In a final result few were anticipating, 50.22% of voters voted "no" on the single-issue ballot, a blow to President Juan Manuel Santos, whose popularity has suffered in his support of the deal.
Also known as the Revolutionary Armed Forces of Colombia, FARC leadership released a statement expressing sadness at the vote.
"With today's result, we know that our goal as a political movement is even more grand and strong. The FARC maintains the will of peace and reiterates its disposition to only use words as a weapon for constructing the future," the statement said.
No 'Plan B'
Just last week, in a scene generations of Colombians never dreamed of seeing, President Santos and FARC leader Rodrigo Londoño used pens made of recycled bullets to sign a deal ending a 52-year-old war
But now it seems the rebels and the Colombian government, facilitated by international leaders, will have to go back to the drawing board to reimagine a peace that is acceptable to victims of murder, extortion and kidnapping.
It is largely unclear what the path forward looks like, as rebel fighters were supposed to give up their weapons and rejoin society. Santos, who has said before there is no "plan B" if the deal fails, said a ceasefire will remain in place and negotiations will continue in Havana, Cuba.
Just over 50% say no
The results of the referendum on the elections website show that 99.91% of the polls are in and 50.22% of voters have voted "no," a total of 6,430,708 votes. Heavy rains from Hurricane Matthew dissuaded voters in coastal areas from showing up at the polls.
Opinion polls had suggested the measure would pass, despite criticism that it didn't do enough to punish the rebels. For many Colombians, the possibility of peace requires compromise and forgiveness for the estimated 220,000 lives lost
In a televised address to the nation, Santos said he will continue to fight for peace and urged Colombians to not let the results undermine the country's stability. "We all want peace," he said.
"I summoned you all to see if you supported the ending of the conflict with FARC, and the majority -- even for a reduced margin -- said no."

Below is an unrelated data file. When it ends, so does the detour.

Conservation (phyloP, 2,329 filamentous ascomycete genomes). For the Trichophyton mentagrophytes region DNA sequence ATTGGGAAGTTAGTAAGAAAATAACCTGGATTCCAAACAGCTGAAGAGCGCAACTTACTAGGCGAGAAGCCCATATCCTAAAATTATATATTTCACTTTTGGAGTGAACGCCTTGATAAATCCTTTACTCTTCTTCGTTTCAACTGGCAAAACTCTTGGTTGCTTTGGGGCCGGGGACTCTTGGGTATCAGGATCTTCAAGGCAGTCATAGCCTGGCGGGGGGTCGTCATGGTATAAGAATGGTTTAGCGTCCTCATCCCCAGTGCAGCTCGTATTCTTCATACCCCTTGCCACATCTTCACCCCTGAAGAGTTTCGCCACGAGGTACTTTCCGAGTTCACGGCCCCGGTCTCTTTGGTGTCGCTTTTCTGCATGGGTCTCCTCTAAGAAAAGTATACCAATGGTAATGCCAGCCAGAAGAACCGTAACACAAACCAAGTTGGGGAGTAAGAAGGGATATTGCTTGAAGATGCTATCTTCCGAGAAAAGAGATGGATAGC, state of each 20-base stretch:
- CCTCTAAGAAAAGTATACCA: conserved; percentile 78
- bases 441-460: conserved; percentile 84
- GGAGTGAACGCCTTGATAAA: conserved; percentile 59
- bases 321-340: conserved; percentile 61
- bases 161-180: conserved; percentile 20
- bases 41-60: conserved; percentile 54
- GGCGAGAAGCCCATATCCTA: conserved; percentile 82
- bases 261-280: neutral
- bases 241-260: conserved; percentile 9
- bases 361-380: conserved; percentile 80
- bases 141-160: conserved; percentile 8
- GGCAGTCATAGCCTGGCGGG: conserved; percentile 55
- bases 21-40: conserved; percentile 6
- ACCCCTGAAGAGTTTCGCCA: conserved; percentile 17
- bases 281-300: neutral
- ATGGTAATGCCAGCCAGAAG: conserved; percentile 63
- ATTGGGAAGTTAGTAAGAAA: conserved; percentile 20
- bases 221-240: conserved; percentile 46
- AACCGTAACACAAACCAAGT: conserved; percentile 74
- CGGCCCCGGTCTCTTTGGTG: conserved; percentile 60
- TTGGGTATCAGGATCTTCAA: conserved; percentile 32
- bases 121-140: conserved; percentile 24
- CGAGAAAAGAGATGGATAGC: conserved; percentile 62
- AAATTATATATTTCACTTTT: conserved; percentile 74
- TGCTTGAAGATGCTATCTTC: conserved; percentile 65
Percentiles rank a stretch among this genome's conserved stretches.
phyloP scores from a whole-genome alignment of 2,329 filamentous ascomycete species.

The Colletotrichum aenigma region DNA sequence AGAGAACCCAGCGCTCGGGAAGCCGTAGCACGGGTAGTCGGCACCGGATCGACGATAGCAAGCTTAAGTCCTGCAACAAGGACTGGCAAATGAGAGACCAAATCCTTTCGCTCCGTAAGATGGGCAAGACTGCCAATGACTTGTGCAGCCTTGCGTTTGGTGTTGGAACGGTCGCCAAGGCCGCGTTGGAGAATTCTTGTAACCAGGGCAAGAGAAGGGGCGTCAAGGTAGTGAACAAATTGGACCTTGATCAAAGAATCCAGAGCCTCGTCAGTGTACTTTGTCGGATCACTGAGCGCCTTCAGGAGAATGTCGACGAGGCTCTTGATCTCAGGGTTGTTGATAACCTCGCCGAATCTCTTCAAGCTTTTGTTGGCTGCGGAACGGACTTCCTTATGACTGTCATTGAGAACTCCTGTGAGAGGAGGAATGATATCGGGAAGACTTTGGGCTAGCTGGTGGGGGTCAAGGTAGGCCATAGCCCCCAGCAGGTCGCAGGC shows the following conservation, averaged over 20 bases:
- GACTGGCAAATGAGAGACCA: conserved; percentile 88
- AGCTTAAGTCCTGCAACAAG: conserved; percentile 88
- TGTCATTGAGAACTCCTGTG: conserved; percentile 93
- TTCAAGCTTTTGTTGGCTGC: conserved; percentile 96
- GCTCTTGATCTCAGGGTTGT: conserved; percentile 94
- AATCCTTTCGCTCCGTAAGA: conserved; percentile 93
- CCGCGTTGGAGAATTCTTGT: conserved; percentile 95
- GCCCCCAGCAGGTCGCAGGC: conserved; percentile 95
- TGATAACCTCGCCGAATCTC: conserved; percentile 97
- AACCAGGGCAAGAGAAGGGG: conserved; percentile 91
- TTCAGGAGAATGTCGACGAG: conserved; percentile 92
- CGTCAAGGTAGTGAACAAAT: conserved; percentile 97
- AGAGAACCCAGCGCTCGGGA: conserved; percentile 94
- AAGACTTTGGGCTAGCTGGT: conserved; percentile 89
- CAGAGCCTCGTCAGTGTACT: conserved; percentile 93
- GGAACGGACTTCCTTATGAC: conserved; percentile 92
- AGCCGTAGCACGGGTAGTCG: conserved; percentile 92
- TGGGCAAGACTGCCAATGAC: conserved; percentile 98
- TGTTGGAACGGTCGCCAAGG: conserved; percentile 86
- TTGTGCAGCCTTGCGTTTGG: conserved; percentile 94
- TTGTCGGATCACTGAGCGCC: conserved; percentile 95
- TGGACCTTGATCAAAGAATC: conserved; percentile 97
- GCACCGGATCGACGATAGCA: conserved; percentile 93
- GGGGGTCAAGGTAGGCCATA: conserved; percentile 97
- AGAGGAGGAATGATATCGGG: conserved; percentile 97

"I hear those that said 'no' and those that said 'yes' and we all want peace. Tomorrow we will get all our political parties together to continue dialogues and finding alternatives for peace. I will not give up, I will continue to fight for peace."
Colombia's second largest rebel group, the ELN, who did not participate in this peace deal, tweeted it was "calling on the Colombian people to continue to search for a negotiated exit to the armed conflict." The group announced last week that it was also open to negotiating a peace.
Questions remain about the reintegration of child soldiers, prosecution of human rights abuses and lucrative cocaine profits. But perhaps the most contentious question is about FARC's future as a political party.
Under the agreement, FARC would have been given 10 seats in Congress and their votes would have started to count in 2018.
"With today's result, we know that our challenge as a political movement is even greater and demands for us to be stronger, to build up a durable and stable peace," Londoño, who also goes by the alias Timoleón "Timochenko" Jiménez, said Sunday night.
Forgiveness without justice?
Critics feel that the deal isn't hard enough on FARC fighters and worry they will receive no jail time for crimes.
For Salud Hernandez, a correspondent for El Mundo
newspaper who was kidnapped by the ELN in May, the accord is not justifiable for the Colombian people.
"I don't think this is fair in any sense of what justice means," she said.
"The tragedies of the war, the tears of the people, the missing, that the people, the families live. It is like they are the walking dead," she said of a "stupid" war that has "planted much more tragedy than misery."
Although the peace deal has overwhelming international support, former president Alvaro Uribe Velez has been leading the campaign against it. He argues that the deal offers impunity to FARC fighters and accuses his successor, Santos, of conceding to FARC demands.
"There are victims and there are people who want revenge and people who cannot forgive the horrible results of a civil war," said Jennie K. Lincoln, director of the Americas Program at The Carter Center. "That is what this peace accord is asking Colombians to do -- to forgive, not forget, but forgive and move forward."
"That is the difficult element for Colombian society -- how to move forward after 50 years of civil war, and a peace accord which doesn't punish everyone that people might like to see be punished," Lincoln said.
The hundreds of pages of the treaty outlined a 180-day window to implement the peace process after the referendum passes.
"There is euphoria that the peace accord is being signed. Then there is the expectation that there will also be hard work," said Lincoln, who sees the accord as a "road map." "The next step will be as difficult or more difficult than getting to this accord."